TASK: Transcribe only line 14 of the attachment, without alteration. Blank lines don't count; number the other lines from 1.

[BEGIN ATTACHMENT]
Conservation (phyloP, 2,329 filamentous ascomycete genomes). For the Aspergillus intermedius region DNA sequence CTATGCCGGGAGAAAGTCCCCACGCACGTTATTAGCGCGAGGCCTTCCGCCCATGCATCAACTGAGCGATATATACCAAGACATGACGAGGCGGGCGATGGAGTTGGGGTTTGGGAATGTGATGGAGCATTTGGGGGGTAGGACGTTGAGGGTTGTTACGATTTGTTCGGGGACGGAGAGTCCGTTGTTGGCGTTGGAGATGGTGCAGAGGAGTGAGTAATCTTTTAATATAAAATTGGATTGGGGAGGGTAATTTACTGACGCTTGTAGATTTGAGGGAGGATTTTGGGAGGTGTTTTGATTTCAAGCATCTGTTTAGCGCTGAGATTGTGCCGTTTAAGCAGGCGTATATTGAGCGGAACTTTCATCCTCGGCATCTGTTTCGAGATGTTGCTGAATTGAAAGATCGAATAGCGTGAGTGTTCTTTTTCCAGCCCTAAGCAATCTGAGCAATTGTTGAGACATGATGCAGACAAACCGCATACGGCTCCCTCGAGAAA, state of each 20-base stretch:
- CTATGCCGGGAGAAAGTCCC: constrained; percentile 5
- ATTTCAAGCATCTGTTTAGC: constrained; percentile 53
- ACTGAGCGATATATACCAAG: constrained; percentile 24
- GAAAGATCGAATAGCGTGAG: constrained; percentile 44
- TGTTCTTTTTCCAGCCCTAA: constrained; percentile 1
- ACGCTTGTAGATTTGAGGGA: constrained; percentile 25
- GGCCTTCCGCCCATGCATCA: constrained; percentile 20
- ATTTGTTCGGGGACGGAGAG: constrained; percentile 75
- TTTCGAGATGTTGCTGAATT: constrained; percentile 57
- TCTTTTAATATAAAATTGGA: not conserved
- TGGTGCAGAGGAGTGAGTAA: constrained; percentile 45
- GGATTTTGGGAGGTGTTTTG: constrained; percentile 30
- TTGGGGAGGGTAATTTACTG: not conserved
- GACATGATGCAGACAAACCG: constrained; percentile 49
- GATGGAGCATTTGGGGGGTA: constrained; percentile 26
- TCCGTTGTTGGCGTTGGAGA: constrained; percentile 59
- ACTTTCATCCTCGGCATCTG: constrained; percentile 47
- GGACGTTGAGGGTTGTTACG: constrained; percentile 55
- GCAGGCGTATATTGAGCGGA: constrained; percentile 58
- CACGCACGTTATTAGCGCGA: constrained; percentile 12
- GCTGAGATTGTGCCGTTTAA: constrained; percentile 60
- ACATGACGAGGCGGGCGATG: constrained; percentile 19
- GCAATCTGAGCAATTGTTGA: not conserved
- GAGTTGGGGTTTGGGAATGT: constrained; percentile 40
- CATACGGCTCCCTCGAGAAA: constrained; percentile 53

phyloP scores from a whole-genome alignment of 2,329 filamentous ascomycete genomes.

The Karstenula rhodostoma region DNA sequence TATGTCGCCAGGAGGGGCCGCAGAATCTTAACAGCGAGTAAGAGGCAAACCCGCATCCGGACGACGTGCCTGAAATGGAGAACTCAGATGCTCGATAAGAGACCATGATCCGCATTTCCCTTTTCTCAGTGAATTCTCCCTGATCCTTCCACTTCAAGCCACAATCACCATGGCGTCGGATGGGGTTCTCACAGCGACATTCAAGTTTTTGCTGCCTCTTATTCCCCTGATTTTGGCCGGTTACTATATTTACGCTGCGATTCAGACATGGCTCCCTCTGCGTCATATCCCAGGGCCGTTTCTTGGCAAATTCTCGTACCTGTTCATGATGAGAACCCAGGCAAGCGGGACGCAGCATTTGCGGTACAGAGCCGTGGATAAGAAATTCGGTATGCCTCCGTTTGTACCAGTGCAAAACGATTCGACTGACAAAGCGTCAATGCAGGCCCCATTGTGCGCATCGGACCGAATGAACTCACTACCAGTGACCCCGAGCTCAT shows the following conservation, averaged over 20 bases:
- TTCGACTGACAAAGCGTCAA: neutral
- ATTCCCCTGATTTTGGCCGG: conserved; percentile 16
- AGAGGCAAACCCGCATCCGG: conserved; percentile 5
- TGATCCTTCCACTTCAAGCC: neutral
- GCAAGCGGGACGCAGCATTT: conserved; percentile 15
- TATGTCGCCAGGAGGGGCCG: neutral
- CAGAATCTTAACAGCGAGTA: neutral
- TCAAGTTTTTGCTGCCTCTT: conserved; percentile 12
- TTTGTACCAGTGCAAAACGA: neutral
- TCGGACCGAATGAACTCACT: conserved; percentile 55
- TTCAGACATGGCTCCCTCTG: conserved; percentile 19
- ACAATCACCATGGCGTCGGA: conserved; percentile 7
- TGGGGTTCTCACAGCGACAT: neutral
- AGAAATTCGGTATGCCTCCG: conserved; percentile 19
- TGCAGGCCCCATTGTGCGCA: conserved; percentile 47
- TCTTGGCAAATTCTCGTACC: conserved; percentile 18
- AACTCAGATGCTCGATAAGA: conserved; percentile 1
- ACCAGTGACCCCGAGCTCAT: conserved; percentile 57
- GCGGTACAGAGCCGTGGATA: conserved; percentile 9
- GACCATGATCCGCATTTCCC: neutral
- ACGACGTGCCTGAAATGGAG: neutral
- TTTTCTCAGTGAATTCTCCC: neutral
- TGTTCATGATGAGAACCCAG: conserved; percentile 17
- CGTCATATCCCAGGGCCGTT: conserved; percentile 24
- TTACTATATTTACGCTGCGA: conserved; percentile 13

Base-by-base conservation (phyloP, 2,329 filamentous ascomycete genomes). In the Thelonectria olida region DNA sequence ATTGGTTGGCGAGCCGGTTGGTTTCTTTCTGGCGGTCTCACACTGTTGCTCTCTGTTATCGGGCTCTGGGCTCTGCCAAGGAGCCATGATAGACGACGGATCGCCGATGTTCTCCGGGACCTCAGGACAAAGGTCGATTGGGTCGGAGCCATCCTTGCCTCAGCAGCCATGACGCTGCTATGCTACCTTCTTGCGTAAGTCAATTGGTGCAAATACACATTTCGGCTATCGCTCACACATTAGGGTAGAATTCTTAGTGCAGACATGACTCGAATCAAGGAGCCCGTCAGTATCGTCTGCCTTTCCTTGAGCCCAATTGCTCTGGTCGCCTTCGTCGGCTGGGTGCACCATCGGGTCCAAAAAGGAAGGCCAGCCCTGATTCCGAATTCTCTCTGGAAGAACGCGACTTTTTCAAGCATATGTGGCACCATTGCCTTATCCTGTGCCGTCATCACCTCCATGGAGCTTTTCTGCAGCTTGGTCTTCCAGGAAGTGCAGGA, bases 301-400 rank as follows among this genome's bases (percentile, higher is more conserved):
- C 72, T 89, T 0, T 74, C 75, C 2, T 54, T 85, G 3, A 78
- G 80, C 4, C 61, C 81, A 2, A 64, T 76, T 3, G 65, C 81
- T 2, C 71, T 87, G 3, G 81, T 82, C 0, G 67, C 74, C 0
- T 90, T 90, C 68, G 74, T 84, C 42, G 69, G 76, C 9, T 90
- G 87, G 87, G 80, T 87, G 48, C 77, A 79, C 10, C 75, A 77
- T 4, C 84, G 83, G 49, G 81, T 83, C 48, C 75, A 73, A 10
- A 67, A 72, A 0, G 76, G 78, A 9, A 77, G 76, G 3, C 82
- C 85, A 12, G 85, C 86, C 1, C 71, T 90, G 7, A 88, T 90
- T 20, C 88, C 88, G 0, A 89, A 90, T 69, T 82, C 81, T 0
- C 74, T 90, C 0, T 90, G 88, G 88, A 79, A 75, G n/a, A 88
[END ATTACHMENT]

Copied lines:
- TTGGGGAGGGTAATTTACTG: not conserved